Asp.Net Identity Invalid Token for password reset or email confirmation

I’m an avid user on StackOverflow in questions about Asp.Net Identity and I attempt to answer most of the interesting questions. And the same question comes up quite often: users try to confirm their email via a confiramtion link or reset their password via reset link and in both cases get “Invalid Token” error.

There are a few possible solutions to this problem.

Password Reset Token vs Email Confirmation Token

First I would like to go through token generation process, as it might be confusing.
If you explore UserManager object, you will find 3 public methods that can generate you a token:


Difference in them is small but important.
If you look on the signature of GenerateUserTokenAsync

public virtual async Task<string> GenerateUserTokenAsync(string purpose, TKey userId)

You see it is taking a purpose string and a User.Id.

If you look on the source code of GeneratePasswordResetTokenAsync and GenerateEmailConfirmationTokenAsync, you will see this:

    public virtual Task<string> GeneratePasswordResetTokenAsync(TKey userId)
        return GenerateUserTokenAsync("ResetPassword", userId);

    public virtual Task<string> GenerateEmailConfirmationTokenAsync(TKey userId)
        return GenerateUserTokenAsync("Confirmation", userId);

So PasswordReset and EmailConfirmation tokens are just tokens generated with a specific purpose. And if you follow the code execution path, you’ll see that the purpose string is used as a part of encryption, as one of the encryption keys for the tokens.

When the tokens comes back into the system and you call ResetPasswordAsync, the token goes through the reverse process – it eventually ends in VerifyUserTokenAsync(userId, "ResetPassword", token) where “ResetPassword” is a purpose. If you call ConfirmEmailAsync then the token is passed to VerifyUserTokenAsync(userId, "Confirmation", token) where “Confirmation” is a purpose.

Do you see the pattern here? Value of purpose string is one of the encryption keys in the token, so it is important to provide the correct key, i.e. you can’t call ResetPasswordAsync on a token generated by GenerateEmailConfirmationTokenAsync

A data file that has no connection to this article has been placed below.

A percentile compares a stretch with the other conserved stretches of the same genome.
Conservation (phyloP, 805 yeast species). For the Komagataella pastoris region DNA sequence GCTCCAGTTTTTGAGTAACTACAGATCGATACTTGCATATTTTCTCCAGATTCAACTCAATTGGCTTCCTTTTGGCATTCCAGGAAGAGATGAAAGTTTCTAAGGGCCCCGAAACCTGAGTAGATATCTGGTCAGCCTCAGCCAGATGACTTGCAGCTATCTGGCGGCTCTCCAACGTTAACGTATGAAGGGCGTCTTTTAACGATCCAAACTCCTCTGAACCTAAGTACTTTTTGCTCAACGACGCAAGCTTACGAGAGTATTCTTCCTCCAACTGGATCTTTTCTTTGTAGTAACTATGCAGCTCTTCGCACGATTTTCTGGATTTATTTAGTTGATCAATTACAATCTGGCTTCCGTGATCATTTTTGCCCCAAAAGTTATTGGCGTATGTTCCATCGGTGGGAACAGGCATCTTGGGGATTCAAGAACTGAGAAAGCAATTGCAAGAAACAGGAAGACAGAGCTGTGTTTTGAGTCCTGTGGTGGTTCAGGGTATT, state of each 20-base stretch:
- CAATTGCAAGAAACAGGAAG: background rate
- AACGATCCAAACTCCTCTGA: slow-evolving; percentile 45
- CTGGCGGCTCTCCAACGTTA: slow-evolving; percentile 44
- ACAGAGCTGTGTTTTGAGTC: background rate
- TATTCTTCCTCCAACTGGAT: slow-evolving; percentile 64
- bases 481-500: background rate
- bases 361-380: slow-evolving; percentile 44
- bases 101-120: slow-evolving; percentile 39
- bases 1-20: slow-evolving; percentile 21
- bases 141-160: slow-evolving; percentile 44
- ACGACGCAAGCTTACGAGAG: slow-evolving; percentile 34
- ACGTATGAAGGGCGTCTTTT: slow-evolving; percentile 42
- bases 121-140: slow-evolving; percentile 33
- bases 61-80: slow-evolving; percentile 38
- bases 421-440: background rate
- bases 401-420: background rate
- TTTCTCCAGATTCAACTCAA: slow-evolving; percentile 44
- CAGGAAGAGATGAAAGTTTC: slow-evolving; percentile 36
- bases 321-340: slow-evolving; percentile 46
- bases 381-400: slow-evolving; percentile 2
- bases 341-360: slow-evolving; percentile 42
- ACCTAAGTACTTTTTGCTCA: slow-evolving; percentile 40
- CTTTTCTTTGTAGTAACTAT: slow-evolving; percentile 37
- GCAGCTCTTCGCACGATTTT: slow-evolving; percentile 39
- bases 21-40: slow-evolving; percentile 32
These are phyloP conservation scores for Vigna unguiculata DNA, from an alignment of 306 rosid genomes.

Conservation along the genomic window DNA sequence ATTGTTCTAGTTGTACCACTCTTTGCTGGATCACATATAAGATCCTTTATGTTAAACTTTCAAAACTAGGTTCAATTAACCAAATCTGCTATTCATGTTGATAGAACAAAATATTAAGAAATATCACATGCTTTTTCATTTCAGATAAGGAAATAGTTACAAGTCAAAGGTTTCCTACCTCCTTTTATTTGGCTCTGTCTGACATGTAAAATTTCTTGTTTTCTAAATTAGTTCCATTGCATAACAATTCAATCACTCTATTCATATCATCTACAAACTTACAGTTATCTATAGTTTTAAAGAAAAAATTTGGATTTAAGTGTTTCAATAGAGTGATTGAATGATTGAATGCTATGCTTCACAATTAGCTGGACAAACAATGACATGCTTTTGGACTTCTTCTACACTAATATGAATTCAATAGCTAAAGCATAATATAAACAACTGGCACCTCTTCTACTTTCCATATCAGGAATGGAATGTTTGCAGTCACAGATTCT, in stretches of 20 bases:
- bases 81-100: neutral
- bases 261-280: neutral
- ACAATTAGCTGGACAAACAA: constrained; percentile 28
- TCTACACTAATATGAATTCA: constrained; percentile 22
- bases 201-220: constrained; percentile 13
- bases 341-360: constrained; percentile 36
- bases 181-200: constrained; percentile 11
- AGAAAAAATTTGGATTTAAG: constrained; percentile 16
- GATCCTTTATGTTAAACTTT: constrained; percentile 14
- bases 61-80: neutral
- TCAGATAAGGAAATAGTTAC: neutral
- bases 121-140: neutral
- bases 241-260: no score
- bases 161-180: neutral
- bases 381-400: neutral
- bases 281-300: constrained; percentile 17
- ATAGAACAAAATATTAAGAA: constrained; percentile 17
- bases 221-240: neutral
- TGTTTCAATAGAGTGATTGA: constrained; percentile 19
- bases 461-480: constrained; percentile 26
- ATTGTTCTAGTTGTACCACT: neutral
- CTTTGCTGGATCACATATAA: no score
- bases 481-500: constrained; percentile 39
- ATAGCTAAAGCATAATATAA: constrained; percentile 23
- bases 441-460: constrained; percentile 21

Token is changed in transit

Current (1st May 2015) Visual Studio 2013 MVC template with Identity includes these lines for account email confirmation:

string code = await UserManager.GenerateEmailConfirmationTokenAsync(user.Id);
var callbackUrl = Url.Action("ConfirmEmail", "Account", new { userId = user.Id, code = code }, protocol: Request.Url.Scheme);
await UserManager.SendEmailAsync(user.Id, "Confirm your account", "Please confirm your account by clicking <a href=\"" + callbackUrl + "\">here</a>");

I.e. token is generated, then used as a parameter in generating a URL and then passed into an email text. Now, token is a Base64 string. Base64 strings are not safe to pass as a URL parameters as special characters there can be interpreted incorrectly by browsers. So you need to do url-encode them to avoid mis-interpretation of the token:

string code = await UserManager.GenerateEmailConfirmationTokenAsync(user.Id);
code = System.Web.HttpUtility.UrlEncode(code);
// the rest of the snippet

Don’t forget that there are 2 places where you generate tokens – on user registration and on password reset. You need to add Url-Encoding in both of the places.

Security Stamp is Null

Credit goes to this answer on SO. If your UserManager supports Security Stamp and if you use the framework-provided classes, it supports this. Your token generation process uses this piece of code:

string stamp = null;
if (manager.SupportsUserSecurityStamp)
    stamp = await manager.GetSecurityStampAsync(user.Id);
writer.Write(stamp ?? "");  

where writer is a MemoryStream writer that eventually is passed through data-protection, Base64 and returned to your controller. In other words, if SecurityStamp on your user record is null, String.Empty is written to the token.

On token validation process you can see

if (manager.SupportsUserSecurityStamp)
    var expectedStamp = await manager.GetSecurityStampAsync(user.Id).WithCurrentCulture();
    return stamp == expectedStamp;

So if expectedStamp is null again, we are comparing String.Empty to null. And they are not equal.

This looks like a bug in Identity, but possibly this is intentional for security reasons. I have started a discussion about this on Identity forum, maybe this will be fixed.

So solution to the problem is to make sure that SecurityStamp always has a value on your user records.

Machine Keys are not matching

Another reason for this problem might come from your different servers. If your token was generated on one server, and then attempting to validate it on another. Reason for that is that the token is protected via MachineKey.Protect. That is configured on OWIN initialisation:

builder.Properties[Constants.SecurityDataProtectionProvider] = new MachineKeyDataProtectionProvider().ToOwinFunction();

and comes down to using of MachineKey.Protect in a wrapper MachineKeyDataProtector

namespace Microsoft.Owin.Host.SystemWeb.DataProtection
    internal class MachineKeyDataProtector
        private readonly string[] _purposes;

        public MachineKeyDataProtector(params string[] purposes)
            _purposes = purposes;

        public virtual byte[] Protect(byte[] userData)
            return MachineKey.Protect(userData, _purposes);

        public virtual byte[] Unprotect(byte[] protectedData)
            return MachineKey.Unprotect(protectedData, _purposes);

And if your servers have different machine keys, token from one server will not validate on another server.

The solution to this problem is to provide a <MachineKey> section in your web.config and make sure that is always the same on all the servers.

There are a multiple guides online how to generated a MachineKey, I’ll leave that for you to discover.